Some COVID-19 survivors are experiencing a very scary symptom

Because of COVID-19’s erratic pathology, analysts are constantly reporting on a rotating list of characteristic symptoms.

This is doubly true with regard to the long-term effects associated with the disease.

The bulk of these can be defined as neuropathies, but weight gain and hair loss have been linked with some frequency.

Unfortunately, only one study on lasting COVID-19 symptoms has been peer-reviewed. The authors of the paper recently published in The JAMA Network identified fatigue (53.1%), breathlessness (43.4%), joint pain (27.3%), and chest pain (21.7%) as the most common.

Support groups premised by the under-reported persisting symptoms of the novel coronavirus have since emerged on various social media platforms– referring to themselves as “long-haulers.”

Paul Garner, an infectious disease specialist at the Liverpool School of Tropical Medicine in the UK, might be the most famous member belonging to this demographic.

“In mid March I developed COVID-19. For almost seven weeks I have been through a roller coaster of ill health, extreme emotions, and utter exhaustion,” Garner wrote in an open letter. “Although not hospitalised, it has been frightening and long. The illness ebbs and flows, but never goes away. Health professionals, employers, partners, and people with the disease need to know that this illness can last for weeks, and the long tail is not some “post-viral fatigue syndrome”—it is the disease. People who have a more protracted illness need help to understand and cope with the constantly shifting, bizarre symptoms, and their unpredictable course.”

Experts seem to agree that these strange prodromes are primarily authored by our bodies’ reaction to infection, not COVID-19 itself.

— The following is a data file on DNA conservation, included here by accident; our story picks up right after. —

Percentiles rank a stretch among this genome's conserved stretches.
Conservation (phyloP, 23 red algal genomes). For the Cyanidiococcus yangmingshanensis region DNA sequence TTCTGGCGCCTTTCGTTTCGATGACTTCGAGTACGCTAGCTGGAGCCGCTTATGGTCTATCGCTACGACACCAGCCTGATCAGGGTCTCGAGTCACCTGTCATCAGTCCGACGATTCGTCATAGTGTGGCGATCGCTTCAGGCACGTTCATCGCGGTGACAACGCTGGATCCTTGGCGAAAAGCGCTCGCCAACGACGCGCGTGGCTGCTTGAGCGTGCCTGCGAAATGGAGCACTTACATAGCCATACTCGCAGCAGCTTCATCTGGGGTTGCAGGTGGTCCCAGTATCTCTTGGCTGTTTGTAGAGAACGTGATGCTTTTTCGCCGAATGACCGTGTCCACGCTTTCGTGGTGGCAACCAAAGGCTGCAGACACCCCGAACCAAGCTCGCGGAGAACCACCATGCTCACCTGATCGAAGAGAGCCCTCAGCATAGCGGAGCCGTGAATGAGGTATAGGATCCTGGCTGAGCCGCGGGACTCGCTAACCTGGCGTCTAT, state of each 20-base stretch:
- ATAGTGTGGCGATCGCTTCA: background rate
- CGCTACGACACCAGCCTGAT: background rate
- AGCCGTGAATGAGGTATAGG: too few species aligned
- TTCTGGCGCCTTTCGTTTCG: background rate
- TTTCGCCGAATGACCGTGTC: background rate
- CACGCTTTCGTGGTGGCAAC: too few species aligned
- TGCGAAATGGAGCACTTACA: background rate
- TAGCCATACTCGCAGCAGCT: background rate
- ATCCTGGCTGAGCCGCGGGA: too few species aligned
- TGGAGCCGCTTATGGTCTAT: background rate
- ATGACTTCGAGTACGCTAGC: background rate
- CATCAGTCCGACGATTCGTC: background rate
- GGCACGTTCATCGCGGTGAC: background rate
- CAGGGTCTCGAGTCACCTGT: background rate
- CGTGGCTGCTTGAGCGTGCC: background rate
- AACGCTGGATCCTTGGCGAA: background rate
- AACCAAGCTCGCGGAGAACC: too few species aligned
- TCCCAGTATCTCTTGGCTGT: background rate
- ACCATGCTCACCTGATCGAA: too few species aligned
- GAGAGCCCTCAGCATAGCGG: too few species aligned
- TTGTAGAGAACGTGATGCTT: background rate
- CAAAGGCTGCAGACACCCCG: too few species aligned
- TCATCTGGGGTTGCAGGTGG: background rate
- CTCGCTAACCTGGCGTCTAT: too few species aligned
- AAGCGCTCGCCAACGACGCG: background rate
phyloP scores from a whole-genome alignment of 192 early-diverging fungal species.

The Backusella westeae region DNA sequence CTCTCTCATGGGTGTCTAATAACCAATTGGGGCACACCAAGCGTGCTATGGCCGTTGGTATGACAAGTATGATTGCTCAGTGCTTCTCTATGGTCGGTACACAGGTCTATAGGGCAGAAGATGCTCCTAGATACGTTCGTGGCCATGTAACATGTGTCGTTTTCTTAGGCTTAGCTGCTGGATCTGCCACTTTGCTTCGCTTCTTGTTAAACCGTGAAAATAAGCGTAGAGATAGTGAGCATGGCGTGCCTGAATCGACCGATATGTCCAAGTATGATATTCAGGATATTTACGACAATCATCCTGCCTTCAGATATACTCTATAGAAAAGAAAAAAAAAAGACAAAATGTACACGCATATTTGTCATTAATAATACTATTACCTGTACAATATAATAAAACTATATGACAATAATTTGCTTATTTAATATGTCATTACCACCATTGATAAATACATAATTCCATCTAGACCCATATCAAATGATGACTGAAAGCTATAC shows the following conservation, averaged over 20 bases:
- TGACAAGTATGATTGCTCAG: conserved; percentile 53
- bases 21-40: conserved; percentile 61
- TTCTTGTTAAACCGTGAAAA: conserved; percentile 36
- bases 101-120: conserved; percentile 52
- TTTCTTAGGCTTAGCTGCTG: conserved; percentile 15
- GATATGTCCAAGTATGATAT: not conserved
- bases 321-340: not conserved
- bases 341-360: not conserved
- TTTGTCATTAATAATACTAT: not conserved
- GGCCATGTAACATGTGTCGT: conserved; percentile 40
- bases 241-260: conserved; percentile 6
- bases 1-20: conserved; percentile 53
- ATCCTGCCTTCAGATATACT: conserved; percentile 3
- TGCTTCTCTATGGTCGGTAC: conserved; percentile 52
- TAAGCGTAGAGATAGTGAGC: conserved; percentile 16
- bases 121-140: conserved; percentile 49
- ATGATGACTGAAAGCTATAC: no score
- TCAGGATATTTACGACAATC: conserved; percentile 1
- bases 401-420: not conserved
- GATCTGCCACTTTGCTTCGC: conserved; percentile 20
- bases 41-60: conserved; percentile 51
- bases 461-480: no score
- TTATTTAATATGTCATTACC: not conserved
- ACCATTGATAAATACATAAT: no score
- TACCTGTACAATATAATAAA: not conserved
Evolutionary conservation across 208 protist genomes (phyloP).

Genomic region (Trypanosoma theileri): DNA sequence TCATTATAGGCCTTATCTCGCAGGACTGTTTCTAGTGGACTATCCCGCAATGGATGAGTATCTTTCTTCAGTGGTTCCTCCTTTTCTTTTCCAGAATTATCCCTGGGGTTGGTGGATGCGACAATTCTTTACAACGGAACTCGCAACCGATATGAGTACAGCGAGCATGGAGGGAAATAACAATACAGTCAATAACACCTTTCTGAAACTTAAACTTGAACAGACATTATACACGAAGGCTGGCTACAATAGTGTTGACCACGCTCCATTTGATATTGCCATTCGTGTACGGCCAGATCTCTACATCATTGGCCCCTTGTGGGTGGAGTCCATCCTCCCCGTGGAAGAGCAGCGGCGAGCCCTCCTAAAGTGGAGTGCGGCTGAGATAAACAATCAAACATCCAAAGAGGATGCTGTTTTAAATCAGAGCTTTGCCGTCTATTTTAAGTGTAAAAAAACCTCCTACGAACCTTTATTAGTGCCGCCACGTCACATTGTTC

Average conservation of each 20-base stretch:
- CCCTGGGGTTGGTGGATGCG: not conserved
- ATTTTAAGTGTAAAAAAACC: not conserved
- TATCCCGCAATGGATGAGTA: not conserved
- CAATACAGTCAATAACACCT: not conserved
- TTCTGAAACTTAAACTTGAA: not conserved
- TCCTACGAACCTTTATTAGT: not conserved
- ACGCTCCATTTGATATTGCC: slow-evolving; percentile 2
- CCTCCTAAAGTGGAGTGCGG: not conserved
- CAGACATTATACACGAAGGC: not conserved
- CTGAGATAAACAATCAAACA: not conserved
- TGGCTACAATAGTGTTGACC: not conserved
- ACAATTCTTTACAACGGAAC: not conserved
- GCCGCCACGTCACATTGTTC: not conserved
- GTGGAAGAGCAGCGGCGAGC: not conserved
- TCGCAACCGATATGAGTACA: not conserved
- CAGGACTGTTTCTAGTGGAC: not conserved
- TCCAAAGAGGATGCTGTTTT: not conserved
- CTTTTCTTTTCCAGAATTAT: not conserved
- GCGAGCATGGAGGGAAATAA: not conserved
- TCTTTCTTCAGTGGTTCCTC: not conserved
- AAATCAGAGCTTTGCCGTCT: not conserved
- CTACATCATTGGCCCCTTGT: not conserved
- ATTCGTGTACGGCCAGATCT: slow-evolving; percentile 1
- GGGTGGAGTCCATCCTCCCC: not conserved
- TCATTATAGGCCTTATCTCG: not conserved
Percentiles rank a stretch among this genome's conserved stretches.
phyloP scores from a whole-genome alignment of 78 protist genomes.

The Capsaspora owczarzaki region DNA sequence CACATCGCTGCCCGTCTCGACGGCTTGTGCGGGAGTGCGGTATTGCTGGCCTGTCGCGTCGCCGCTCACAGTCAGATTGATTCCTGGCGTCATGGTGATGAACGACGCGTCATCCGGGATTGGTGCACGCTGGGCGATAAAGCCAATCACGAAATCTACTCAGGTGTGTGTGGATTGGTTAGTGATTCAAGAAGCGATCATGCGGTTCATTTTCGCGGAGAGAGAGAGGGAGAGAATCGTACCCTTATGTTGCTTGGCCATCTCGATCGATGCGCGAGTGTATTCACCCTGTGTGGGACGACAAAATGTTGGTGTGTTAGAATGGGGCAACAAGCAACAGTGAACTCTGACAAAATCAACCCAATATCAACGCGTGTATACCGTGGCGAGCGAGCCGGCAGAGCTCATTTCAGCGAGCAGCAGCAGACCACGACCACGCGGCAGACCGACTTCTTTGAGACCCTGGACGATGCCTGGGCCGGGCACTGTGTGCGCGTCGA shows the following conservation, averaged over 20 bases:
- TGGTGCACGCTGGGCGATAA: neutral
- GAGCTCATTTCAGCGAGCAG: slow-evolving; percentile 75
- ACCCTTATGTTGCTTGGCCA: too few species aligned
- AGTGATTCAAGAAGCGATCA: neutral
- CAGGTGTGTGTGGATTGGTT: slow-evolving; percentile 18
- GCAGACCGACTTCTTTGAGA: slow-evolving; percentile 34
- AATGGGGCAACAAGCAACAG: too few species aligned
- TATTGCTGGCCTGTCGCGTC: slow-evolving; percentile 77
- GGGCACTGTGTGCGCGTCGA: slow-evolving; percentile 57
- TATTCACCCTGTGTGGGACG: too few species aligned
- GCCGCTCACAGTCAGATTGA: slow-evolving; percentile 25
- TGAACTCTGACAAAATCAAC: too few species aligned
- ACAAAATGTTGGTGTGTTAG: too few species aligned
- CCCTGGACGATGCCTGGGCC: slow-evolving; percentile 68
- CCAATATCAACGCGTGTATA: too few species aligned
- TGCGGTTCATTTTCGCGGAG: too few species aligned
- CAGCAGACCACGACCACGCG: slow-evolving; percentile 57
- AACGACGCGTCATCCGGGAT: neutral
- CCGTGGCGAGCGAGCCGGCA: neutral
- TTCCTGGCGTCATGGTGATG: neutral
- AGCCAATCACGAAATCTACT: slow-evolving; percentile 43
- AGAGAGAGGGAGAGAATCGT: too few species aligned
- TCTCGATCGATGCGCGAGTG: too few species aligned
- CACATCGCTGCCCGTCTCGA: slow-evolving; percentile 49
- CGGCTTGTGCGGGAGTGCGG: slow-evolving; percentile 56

With this in mind, Dr. Natalie Lambert from Indiana University School of Medicine conducted her own research to better illustrate a road to recovery for COVID-19 survivors.

For a survey presently jointly with Survivor Corps, and Dr. Wendy Chung of Colombia University Irving Medical Center, Dr. Lambert recruited 1,674 participants for review.

All of the subjects tested positively for COVID-19 before the beginning of the survey period.

“While the impact of COVID-19 on the lungs and vascular system have received some media and medical attention, the results of this survey suggest that brain, whole body, eye, and skin symptoms are also frequent-occurring health problems for people recovering from COVID-19,” Lambert wrote in a release that accompanied the survey. “A reported 26.5% of symptoms experienced by Long Haulers are described as painful by
the group members.”

The most frequently occasioned symptoms were in harmony with Dr. Garner’s account, with some unusual symptoms to boot.

Roughly 400 respondents reported hair loss for instance, while a similar subset said that COVID-19 caused them to gain weight.

Although the exact mechanisms are unclear, hair loss is becoming more and more common among COVID-19 survivors.

“My hair has been falling out in large clumps every day,” a participant wrote. “I had long, thick hair, but now it’s very thin. I’ve been so sad about it. “

“I was sick in early April and very thankful I beat this brutal disease. But the last month I am rapidly losing my amazing hair,” another respondent added on Facebook. “It is freaking me out. I’m making an appointment at the dermatologist this week. I just had a physical all my bloods are good. Holy Crap I’m going bald!”

The condition is known as telogen effluvium in the medical community and it isn’t permanent.

Telogen effluvium affects about 200,000 Americans per year as a consequence of prolonged stress, trauma, or shock brought on by a serious illness. I wager COVID-19 related hair loss clears all of the above criteria.

The condition resolves on its one once the sufferer adjusts to unusual events that induced it.

“Essentially, it is a temporary hair loss from excessive shedding due to a shock to the system.There are several common triggers, such as surgery, major physical or psychological trauma, any kind of infection or high fever, extreme weight loss or a change in diet,” Dr. Shilpi Khetarpal, a dermatologist at Cleveland Clinic concldued to CBS news. “There are so many pandemic-related stresses. There’s financial stress, concern for ill family members, anxiety about contracting the virus, social isolation and changes related to working and schooling from home,” she said. “We are absolutely seeing hair loss in non-COVID patients that seems related to pandemic stress.”